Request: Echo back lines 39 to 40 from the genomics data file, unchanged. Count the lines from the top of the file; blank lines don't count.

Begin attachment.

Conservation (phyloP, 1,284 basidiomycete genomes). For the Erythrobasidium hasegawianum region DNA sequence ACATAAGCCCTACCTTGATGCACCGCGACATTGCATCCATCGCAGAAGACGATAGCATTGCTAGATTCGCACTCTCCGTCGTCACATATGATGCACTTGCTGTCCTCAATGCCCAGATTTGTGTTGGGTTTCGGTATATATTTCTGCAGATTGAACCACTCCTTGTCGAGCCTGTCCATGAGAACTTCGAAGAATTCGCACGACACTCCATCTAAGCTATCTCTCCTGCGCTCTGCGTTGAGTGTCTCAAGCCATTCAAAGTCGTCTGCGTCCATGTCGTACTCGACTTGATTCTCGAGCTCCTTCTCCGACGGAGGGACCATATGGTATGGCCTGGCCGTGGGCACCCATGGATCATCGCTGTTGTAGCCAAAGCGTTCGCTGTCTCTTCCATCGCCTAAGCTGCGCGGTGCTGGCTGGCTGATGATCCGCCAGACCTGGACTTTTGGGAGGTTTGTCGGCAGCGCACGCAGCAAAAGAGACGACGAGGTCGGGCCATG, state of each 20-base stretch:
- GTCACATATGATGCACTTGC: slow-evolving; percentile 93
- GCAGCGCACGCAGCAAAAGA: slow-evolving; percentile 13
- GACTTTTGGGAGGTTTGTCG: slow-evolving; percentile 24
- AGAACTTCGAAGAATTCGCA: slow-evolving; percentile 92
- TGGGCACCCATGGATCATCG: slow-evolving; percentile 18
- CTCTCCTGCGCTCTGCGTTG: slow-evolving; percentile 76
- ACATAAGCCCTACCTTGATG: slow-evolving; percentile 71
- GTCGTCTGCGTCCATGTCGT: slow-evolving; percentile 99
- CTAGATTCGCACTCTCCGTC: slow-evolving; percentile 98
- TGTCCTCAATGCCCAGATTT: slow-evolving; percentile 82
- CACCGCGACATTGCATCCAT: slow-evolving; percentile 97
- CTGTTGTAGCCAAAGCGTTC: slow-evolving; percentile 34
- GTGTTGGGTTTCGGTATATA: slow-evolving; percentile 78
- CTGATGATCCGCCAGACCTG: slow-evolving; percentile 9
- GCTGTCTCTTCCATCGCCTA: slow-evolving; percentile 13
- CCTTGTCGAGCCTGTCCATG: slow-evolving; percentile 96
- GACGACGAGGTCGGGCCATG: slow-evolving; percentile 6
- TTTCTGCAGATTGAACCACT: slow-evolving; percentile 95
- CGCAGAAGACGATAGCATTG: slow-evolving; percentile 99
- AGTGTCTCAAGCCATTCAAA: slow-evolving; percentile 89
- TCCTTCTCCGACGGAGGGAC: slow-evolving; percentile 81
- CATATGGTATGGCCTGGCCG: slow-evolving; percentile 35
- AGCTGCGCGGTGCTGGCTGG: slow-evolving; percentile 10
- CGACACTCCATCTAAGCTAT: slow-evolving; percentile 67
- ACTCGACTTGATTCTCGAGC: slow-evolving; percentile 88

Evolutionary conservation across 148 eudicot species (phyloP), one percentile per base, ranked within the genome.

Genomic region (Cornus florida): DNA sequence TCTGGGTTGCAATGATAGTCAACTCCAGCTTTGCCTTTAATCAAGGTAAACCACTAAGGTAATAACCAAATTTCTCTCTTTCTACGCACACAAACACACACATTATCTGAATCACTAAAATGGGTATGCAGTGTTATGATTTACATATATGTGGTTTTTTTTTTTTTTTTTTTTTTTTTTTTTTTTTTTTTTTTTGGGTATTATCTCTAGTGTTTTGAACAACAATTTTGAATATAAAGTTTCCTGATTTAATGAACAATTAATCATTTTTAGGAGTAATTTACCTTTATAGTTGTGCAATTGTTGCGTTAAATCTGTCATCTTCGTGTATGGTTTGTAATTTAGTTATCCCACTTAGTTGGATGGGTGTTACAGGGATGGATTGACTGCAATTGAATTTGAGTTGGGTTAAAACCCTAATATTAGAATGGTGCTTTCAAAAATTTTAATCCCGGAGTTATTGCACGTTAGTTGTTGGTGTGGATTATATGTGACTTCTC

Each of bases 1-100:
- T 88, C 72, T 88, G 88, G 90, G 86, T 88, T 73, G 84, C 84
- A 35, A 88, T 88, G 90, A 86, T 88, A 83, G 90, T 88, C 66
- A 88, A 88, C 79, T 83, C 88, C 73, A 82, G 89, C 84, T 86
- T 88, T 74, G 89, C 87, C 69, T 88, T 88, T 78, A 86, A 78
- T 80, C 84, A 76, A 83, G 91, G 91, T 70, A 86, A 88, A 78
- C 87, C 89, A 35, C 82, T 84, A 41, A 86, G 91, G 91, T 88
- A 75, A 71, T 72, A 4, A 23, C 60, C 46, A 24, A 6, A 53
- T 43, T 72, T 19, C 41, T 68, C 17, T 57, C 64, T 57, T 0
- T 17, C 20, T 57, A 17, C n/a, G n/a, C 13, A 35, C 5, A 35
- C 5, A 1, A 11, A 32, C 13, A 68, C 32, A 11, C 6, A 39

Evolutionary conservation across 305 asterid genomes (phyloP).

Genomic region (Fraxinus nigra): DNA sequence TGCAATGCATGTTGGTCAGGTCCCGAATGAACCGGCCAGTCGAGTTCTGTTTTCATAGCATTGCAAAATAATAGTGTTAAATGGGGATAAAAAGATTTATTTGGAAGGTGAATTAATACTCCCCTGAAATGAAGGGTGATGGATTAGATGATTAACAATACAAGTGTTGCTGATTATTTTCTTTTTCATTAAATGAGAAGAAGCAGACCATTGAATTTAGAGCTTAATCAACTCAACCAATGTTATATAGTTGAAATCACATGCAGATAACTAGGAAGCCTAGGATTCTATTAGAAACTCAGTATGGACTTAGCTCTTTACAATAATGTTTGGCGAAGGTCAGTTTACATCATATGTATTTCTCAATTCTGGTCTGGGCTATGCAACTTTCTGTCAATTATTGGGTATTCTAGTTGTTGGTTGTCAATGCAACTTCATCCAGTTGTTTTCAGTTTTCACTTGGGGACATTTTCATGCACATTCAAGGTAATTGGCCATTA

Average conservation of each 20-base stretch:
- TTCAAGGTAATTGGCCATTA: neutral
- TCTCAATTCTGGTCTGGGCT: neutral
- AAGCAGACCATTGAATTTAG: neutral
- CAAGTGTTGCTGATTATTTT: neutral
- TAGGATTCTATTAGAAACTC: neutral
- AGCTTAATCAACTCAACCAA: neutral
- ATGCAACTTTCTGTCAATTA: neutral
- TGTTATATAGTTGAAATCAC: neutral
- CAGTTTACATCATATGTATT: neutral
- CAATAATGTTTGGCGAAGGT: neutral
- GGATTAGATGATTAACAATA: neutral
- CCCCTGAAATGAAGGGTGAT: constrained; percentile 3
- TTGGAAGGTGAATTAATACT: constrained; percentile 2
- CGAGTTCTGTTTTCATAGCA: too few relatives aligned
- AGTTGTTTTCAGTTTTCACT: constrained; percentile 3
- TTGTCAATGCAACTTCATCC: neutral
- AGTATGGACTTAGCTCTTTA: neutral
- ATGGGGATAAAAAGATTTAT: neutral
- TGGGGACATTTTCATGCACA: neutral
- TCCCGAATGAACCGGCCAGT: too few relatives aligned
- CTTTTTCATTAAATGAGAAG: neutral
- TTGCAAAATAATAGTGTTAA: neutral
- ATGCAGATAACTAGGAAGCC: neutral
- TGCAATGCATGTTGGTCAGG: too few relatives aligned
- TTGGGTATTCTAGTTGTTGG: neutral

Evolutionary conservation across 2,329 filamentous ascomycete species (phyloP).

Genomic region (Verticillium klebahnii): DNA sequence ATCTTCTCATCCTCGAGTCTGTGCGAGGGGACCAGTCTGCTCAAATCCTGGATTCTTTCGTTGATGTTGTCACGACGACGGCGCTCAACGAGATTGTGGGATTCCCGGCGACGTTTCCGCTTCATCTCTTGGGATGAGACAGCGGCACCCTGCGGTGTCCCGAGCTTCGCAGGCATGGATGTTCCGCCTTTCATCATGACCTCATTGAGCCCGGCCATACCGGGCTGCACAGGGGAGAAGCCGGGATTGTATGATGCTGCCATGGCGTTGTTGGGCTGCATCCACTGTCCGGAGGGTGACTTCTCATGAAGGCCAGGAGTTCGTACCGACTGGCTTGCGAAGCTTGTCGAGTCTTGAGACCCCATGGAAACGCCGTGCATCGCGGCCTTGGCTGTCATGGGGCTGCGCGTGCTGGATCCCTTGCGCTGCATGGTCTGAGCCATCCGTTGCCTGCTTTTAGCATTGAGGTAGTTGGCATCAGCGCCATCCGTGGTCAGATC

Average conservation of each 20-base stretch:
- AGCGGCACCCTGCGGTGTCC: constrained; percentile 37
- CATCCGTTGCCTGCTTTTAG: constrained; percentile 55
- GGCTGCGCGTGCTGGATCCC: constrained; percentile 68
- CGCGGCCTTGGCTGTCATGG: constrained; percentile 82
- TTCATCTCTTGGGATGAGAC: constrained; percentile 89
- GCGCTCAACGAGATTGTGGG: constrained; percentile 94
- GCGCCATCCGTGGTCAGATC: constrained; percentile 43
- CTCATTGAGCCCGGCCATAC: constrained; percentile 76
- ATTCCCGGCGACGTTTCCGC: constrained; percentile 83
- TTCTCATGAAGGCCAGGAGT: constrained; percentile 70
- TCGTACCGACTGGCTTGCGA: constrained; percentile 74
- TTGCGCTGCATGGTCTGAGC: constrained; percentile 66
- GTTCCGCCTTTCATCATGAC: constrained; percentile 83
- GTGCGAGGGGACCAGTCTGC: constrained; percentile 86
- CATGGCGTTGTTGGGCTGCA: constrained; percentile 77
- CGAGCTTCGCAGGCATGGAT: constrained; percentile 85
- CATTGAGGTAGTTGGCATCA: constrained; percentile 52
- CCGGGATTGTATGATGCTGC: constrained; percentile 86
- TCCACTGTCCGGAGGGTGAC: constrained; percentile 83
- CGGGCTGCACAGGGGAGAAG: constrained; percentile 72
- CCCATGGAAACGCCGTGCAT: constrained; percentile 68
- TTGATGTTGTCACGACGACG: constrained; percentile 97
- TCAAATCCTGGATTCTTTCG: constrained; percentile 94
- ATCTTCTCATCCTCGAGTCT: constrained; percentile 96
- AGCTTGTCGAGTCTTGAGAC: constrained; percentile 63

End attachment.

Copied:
- C 5, A 1, A 11, A 32, C 13, A 68, C 32, A 11, C 6, A 39

Evolutionary conservation across 305 asterid genomes (phyloP).